The Galaxy Z Fold 5's frame is made of Samsung's Armor Aluminum, and the front and back panels are Gorilla Glass Victus 2, and Samsung's made the phone IPX8 water resistant.
Available in Blue, Cream, Grey, Icy Blue, and Phantom Black, all the Z Fold 5 colors are slightly frosted with a matte finish that does an excellent job of fending off fingerprints.
The Z Fold 5's screens are the same size and resolution as those of the Z Fold 4 at 7.6 inches inside and 6.2 inches on the front. This gives the new foldable a familiar hand feel, and the lack of a hinge gap this year makes it a little more pocket-friendly.
On the subject of durability, in addition to IPX8 water resistance, Samsung's hinge feels very solid. While other foldables may have smoother, easier-to-open and close hinges, Samsung's is one of the more robust, so it holds its form securely mid-fold and doesn't spring open or closed at any point when folding or unfolding.
Based purely on subjective – this feels tough enough to handle daily life – experiences, after two weeks of using it, the Z Fold 5 has left us feeling relatively confident in its durability, and while it's a bit slab-like, its styling is cohesive and a modest step forward compared to the Z Fold 4.
Samsung Galaxy Z Fold 5 Review: Screens
Both of the Galaxy Z Fold 5's screens are Samsung AMOLED 2X displays, which means they showcase vibrant colors and deep, inky blacks. They're also smooth, with 120Hz refresh rates, and are adaptive, so this smoothness can dial up or down between 1-120Hz to save power.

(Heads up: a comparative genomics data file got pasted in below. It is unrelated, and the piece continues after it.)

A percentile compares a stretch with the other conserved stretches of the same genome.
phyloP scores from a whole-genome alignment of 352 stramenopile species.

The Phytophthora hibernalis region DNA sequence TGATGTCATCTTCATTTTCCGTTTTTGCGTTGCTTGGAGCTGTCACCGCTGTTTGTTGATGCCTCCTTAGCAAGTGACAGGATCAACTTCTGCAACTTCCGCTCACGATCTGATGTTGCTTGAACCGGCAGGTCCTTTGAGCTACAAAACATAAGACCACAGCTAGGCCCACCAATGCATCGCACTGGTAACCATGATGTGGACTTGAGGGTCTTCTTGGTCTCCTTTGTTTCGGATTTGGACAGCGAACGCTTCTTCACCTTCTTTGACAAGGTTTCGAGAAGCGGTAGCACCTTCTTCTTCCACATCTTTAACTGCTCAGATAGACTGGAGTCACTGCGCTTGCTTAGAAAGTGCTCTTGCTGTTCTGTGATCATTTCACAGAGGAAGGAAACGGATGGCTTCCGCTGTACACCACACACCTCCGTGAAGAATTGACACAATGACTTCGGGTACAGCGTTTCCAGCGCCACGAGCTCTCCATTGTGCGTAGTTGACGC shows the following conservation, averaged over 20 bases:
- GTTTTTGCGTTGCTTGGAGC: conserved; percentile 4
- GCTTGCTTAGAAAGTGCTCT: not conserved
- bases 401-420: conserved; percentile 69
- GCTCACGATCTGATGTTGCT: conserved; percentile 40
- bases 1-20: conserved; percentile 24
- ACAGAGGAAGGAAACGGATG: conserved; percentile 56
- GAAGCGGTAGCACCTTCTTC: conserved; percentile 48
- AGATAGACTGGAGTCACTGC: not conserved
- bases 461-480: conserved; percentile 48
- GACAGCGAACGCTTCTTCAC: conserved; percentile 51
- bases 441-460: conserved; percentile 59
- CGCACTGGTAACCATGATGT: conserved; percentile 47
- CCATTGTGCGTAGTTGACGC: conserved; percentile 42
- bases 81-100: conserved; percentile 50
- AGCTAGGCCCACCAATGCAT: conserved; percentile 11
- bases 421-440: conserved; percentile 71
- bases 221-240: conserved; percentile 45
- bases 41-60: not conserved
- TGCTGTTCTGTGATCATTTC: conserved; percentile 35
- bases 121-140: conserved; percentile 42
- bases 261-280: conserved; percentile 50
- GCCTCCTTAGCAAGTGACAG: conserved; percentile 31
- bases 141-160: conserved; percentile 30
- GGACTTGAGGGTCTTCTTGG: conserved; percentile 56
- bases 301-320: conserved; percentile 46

The 6.2-inch cover screen on the front of the Z Fold 5 is significantly taller than that of the Pixel Fold and narrower too. If you like a lot of space to type, it's a cramped experience that will take some getting used to.
In our first week with the Z Fold 5, we were often forced to unfold it for long bouts of messaging after making too many typos on the cover screen. Into our second week, we leveled up our claw-handed clasp to hit new heights of successful cramped typing, but it still wasn't as comfortable as using a wider phone keyboard.
The main display is a 7.6-inch foldable panel with a resolution of 1812 x 2176, and it shares most of the same credentials as its cover-screen counterpart – 120Hz adaptive smoothness, Dynamic AMOLED 2X technology, and HDR support.
With a peak screen brightness of 1200 nits in high brightness mode, it should be easy to see what's on-screen in all but the sunniest environments. Samsung's also ramped up the peak spot brightness, so when playing HDR content, the phone can crank out through-the-roof contrast ratios and beam highlights as brightly as 1750 nits.